I’ll soon get around to more of a reflective write-up of the event, and include many of my thoughts on the training leading in, and how it helped on the day. You can look at my stats from the ride on Strava.
Speaking of Strava, if you follow me there, you may have noticed my training has ramped up even more since the Giro. Partly addiction, partly dissatisfaction with my last performance and a desire to ride even faster. I’ll soon have to find another event to enter.
I’m going to get this report rolling by listing off the excuses. I have none. Whilst I’m a little bit disappointed I didn’t crack the top 10 as I’d aimed to, I still did pretty bloody well and am able to take much away from the event. Now that is out of the way, I’ll get into my experiences of this year’s Giro Della Donna.
The event is held out of Warburton, about an hour twenty east Melbourne and just into the Victorian Alps. Consisting of 2700m of climbing over 107km, the course includes some of the state’s most spectacular roads, a 13km section of gravel, and finishes atop Mt Donna Buang, at 1200m. Last year I placed 27th overall, and I was looking to well and truly top that effort.
An early start, 7am, meant an early alarm. I was fortunate enough to have an NBRCC mate pick me up from Hawthorn, but I was still up at 4:30am to ensure I had enough time to check everything was good to go. The drive out in the early morning light was suggestive of a miserable day to come, and getting close to Warburton, the peaks we were to climb were shrouded in cloud. With the car parked and bikes unloaded, we had just enough time to say hello to the rest of the NBR group, but I barely made the warm clothing drop off to be transported to the top of Donna for the later descent.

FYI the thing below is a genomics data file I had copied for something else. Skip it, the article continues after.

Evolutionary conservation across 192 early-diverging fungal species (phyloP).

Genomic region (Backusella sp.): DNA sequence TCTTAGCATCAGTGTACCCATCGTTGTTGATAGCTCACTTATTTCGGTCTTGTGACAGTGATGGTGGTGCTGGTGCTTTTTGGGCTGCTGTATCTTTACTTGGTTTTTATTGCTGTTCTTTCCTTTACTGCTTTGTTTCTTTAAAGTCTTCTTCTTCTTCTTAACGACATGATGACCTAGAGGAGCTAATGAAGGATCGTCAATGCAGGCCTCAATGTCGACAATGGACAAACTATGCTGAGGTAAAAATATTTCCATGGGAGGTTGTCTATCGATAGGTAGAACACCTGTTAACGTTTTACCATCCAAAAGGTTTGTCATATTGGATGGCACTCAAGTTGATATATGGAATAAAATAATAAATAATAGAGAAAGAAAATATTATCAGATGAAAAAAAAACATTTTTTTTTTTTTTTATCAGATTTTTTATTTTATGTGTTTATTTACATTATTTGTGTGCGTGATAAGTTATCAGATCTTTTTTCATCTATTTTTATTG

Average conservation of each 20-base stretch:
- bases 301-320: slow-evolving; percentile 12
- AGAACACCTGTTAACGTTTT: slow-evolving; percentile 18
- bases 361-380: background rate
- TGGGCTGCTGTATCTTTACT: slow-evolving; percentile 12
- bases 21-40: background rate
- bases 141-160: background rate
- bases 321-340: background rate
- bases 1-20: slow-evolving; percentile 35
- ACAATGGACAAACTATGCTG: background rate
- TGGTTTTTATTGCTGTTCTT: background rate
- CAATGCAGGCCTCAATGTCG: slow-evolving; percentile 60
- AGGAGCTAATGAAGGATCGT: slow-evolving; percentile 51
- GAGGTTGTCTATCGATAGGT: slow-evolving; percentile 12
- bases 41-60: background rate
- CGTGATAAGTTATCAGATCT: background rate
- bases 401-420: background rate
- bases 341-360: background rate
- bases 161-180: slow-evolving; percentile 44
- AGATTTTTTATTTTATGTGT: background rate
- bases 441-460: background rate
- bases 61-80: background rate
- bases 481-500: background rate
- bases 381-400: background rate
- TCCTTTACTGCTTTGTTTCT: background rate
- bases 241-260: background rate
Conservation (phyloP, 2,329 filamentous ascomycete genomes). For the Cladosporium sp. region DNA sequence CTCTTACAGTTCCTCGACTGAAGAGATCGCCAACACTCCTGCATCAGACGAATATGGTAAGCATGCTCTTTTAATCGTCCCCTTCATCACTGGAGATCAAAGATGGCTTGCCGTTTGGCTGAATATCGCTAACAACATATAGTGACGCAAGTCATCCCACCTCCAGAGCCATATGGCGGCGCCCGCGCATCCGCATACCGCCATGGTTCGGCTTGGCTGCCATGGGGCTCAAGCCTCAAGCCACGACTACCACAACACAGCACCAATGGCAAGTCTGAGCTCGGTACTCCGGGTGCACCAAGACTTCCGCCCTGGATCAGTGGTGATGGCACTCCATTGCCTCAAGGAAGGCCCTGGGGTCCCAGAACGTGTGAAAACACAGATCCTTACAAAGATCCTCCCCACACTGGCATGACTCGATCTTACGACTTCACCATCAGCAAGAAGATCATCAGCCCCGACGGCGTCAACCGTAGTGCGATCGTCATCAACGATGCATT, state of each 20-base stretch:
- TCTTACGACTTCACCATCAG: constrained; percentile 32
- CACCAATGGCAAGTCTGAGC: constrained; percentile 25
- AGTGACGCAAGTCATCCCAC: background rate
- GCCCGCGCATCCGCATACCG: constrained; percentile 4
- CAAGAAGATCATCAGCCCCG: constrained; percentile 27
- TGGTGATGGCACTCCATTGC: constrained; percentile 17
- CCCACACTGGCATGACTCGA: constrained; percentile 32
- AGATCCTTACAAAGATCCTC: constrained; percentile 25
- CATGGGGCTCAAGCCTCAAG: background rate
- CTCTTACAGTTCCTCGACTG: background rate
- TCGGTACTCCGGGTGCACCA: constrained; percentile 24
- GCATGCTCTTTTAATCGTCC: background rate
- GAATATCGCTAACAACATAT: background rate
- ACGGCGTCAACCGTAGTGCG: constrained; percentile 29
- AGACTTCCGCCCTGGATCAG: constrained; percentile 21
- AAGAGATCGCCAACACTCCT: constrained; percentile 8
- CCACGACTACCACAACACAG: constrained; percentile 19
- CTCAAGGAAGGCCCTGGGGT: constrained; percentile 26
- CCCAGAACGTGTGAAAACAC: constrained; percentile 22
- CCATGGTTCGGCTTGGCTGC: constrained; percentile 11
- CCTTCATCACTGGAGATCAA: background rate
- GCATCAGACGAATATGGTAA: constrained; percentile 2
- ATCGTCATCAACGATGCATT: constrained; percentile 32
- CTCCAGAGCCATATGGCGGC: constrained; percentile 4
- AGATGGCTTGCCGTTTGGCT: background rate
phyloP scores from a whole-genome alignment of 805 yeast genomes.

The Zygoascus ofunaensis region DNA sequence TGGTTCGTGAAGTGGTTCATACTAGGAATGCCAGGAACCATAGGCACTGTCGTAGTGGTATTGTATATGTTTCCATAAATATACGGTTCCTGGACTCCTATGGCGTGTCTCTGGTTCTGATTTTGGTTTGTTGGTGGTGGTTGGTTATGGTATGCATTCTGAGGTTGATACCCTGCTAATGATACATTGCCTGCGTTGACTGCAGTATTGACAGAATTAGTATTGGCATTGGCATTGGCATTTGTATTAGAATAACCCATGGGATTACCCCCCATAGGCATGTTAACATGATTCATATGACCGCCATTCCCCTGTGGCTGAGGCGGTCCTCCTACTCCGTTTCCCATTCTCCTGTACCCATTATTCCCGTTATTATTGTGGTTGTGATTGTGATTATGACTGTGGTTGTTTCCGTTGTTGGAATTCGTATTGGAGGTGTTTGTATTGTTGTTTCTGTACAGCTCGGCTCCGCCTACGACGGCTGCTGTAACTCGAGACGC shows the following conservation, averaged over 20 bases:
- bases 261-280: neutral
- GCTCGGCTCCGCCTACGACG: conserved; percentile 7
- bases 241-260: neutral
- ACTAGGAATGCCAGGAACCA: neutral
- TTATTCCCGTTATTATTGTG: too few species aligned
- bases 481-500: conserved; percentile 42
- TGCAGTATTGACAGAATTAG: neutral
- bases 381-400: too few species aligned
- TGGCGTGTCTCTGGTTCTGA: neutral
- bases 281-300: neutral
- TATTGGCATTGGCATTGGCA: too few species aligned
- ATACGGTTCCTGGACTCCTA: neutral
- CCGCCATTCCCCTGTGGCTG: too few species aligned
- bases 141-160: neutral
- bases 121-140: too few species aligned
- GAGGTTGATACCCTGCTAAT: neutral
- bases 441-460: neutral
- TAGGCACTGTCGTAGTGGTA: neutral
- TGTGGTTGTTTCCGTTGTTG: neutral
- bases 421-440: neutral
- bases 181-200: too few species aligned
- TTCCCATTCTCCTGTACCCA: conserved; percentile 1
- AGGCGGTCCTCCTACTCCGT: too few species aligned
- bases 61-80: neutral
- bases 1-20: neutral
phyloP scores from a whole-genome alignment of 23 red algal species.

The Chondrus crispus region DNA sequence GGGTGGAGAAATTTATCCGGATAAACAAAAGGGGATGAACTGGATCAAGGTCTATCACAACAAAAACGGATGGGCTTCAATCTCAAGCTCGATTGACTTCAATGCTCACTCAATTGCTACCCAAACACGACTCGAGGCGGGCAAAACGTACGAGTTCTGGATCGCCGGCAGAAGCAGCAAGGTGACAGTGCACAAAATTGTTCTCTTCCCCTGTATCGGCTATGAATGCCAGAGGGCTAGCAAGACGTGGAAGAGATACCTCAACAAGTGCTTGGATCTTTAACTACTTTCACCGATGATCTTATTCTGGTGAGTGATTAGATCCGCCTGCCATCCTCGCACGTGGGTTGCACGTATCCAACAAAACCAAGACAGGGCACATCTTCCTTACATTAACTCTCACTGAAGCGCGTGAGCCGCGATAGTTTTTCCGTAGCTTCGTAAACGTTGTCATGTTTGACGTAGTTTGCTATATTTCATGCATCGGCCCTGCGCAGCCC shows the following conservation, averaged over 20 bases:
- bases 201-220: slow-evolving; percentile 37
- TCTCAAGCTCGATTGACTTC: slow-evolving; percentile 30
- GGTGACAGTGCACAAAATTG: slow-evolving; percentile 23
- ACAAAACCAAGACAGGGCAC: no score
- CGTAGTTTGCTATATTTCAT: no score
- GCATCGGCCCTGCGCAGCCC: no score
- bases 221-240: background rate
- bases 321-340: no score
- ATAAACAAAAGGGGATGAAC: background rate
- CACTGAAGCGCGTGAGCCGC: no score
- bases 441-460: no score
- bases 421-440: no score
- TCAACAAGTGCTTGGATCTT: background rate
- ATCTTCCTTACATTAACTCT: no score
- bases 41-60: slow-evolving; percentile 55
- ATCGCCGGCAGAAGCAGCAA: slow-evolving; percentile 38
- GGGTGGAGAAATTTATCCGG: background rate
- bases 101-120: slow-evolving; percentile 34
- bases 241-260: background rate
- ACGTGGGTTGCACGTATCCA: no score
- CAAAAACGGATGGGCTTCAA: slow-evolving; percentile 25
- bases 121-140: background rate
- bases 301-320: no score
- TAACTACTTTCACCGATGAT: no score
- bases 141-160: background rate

6:50am and faster riders were being called to the front, as the organisers would send everyone off in waves. Entirely self-seeded, I found myself pushing my way through the throng to settle in about 50 riders from the front. With a 20km neutral roll-out, it wasn’t too much of a concern, and I could see many quality riders starting behind me, but I was nervous of the rubber band affect that can easily find you in a spot of bother before the ride really became testing.
7am and the start was punctual. Leaving from the car park of the footy oval, I was cautious but confident to pick a smooth path out of the start chute to settle in on the road. Too often at races I’ve seen people get overly excited and cause some trouble. With the RACV car leading the way, and a motorbike scout ducking up the road to monitor any surprises on the closed road, the bunch found a good rhythm and I was able to have a chat to some mates whilst remaining careful.